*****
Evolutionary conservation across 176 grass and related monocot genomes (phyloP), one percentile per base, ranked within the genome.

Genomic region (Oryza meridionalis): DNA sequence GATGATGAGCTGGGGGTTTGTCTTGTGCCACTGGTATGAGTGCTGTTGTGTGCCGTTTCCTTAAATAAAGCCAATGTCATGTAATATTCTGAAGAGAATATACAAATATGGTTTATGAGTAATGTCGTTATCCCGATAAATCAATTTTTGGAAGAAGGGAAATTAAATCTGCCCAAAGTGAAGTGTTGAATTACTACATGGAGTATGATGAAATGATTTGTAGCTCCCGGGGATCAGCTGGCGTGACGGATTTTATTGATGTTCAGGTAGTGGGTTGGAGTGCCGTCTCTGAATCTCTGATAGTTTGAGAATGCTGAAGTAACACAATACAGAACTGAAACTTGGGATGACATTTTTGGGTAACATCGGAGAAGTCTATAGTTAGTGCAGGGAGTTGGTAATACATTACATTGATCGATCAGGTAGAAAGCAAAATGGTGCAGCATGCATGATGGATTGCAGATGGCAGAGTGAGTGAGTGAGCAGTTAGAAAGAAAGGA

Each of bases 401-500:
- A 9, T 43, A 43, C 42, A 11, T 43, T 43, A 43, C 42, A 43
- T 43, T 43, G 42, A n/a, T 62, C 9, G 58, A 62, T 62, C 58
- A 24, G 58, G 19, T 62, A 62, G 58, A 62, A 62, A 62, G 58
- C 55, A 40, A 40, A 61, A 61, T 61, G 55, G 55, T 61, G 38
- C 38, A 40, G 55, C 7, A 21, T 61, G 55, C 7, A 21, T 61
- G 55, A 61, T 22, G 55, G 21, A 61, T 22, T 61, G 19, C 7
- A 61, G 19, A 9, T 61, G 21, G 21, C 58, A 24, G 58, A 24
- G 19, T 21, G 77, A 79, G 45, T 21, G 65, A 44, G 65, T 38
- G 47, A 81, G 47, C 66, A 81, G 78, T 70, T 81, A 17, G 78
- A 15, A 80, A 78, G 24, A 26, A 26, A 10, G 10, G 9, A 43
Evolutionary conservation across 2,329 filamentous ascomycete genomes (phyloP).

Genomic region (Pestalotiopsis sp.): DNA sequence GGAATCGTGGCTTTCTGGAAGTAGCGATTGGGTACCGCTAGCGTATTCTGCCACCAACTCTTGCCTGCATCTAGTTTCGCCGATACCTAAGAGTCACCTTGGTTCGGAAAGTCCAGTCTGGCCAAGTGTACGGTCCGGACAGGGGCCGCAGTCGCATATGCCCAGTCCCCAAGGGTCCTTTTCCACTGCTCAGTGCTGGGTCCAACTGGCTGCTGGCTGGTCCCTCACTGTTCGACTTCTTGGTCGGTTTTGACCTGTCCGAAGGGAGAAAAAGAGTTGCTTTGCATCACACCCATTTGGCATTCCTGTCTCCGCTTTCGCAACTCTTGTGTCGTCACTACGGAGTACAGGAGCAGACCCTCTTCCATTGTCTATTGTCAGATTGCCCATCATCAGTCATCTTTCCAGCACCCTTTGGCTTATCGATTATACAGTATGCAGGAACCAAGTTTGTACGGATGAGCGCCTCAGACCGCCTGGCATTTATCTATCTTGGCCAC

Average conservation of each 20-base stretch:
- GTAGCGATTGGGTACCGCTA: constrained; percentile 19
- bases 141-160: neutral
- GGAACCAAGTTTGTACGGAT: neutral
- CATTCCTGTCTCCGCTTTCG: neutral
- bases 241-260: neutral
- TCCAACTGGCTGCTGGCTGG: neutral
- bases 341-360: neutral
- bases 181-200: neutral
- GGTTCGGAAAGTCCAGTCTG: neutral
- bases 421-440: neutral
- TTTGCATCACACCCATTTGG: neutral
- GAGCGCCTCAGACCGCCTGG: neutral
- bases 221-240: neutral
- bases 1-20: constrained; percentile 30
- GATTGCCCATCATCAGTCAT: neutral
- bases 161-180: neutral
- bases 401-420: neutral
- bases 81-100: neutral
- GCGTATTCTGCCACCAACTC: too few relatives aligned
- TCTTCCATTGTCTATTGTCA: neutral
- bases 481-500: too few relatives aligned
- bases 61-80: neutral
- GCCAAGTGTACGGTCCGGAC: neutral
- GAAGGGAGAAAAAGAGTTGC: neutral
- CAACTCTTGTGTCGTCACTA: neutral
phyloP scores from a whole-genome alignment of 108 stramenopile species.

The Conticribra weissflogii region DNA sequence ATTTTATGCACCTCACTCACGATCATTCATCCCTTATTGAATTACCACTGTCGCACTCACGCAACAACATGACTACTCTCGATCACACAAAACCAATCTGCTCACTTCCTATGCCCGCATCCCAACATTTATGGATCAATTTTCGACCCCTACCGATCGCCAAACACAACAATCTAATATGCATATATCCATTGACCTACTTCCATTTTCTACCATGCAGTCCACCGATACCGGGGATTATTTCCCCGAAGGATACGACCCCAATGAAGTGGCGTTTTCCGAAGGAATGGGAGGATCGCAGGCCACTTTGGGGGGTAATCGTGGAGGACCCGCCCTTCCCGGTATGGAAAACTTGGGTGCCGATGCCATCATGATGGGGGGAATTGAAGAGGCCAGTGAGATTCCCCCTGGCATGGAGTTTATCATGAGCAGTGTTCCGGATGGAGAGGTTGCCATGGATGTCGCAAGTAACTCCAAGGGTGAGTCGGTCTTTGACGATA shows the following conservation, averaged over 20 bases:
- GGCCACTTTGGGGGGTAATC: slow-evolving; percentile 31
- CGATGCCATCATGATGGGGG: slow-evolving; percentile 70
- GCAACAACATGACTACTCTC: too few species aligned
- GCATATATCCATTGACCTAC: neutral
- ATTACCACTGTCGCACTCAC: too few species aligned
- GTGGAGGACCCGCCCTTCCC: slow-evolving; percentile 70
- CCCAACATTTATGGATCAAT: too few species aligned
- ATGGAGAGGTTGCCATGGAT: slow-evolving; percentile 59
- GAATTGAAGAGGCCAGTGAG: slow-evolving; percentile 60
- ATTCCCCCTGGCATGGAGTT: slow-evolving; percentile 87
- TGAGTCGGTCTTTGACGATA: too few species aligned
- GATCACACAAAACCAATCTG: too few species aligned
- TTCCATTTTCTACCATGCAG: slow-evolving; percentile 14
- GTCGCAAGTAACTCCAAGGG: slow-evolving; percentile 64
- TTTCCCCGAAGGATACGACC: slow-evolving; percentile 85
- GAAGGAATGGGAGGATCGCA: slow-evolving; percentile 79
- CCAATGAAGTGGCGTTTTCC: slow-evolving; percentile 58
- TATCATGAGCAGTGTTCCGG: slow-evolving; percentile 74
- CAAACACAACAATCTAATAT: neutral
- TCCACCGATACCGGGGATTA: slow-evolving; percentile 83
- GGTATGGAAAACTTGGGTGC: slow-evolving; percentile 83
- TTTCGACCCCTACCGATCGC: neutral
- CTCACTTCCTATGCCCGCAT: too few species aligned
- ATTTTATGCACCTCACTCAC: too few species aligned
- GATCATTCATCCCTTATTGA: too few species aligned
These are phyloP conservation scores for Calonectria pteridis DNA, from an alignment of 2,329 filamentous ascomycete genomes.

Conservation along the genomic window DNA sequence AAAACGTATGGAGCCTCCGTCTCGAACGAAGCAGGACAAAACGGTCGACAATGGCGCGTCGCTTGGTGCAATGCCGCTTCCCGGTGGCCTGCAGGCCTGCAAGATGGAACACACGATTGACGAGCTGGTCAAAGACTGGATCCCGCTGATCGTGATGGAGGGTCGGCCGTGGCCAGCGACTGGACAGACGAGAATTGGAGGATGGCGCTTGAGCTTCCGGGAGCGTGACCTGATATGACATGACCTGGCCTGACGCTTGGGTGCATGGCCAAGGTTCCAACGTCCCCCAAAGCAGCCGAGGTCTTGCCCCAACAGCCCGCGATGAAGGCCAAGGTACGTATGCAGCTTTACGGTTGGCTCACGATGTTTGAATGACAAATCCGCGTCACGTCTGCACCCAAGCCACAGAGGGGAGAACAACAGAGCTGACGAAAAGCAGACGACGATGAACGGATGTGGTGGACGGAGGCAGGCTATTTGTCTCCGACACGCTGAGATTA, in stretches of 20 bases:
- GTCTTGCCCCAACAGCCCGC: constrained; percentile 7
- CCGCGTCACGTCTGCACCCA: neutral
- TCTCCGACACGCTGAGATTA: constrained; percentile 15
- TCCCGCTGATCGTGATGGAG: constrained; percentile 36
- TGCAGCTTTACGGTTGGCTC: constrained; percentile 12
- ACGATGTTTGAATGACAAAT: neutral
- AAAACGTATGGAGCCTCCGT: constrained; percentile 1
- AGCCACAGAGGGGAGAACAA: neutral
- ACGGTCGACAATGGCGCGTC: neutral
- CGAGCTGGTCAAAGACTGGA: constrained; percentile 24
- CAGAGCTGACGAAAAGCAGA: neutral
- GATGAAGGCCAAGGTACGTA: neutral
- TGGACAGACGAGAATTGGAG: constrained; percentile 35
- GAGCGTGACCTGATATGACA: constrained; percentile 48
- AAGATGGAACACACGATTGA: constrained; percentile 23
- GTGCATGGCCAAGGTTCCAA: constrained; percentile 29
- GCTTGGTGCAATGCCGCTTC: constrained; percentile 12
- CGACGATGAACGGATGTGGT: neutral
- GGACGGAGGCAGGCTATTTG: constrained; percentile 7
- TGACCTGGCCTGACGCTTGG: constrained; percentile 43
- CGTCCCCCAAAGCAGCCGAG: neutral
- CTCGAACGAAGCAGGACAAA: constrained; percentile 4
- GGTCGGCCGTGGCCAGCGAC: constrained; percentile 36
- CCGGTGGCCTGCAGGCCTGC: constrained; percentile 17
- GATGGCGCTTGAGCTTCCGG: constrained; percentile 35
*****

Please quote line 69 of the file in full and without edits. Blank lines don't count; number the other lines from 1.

These are phyloP conservation scores for Calonectria pteridis DNA, from an alignment of 2,329 filamentous ascomycete genomes.